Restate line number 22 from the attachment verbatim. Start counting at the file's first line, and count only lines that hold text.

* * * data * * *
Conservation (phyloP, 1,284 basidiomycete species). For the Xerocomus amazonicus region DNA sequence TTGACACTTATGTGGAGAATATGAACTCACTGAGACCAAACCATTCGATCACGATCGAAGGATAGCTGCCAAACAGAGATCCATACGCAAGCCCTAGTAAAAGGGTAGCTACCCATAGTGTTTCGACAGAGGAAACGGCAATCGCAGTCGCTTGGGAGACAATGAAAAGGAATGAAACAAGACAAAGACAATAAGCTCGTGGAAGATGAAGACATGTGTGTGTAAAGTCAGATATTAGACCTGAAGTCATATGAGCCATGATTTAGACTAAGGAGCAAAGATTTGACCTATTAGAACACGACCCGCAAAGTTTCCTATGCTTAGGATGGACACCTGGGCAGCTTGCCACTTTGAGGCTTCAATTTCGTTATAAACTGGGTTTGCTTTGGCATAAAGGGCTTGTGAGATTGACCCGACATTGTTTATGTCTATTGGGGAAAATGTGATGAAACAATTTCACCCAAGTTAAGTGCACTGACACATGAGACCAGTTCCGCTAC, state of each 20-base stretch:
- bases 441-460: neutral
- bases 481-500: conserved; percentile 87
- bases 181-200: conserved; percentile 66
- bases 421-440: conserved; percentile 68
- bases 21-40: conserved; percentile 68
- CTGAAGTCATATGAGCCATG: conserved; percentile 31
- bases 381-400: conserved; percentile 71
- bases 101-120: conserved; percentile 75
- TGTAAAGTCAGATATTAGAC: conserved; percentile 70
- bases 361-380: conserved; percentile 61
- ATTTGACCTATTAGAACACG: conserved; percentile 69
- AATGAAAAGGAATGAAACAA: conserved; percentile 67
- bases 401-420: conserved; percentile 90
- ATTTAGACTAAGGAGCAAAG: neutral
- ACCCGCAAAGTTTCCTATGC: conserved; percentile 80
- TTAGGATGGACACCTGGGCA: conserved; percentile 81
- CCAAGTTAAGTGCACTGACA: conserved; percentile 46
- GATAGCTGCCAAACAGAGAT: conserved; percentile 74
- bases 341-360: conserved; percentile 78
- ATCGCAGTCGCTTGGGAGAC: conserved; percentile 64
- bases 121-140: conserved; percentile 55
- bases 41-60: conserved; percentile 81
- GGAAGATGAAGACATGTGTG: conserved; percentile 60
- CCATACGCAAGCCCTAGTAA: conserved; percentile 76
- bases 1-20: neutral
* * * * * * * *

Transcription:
- bases 121-140: conserved; percentile 55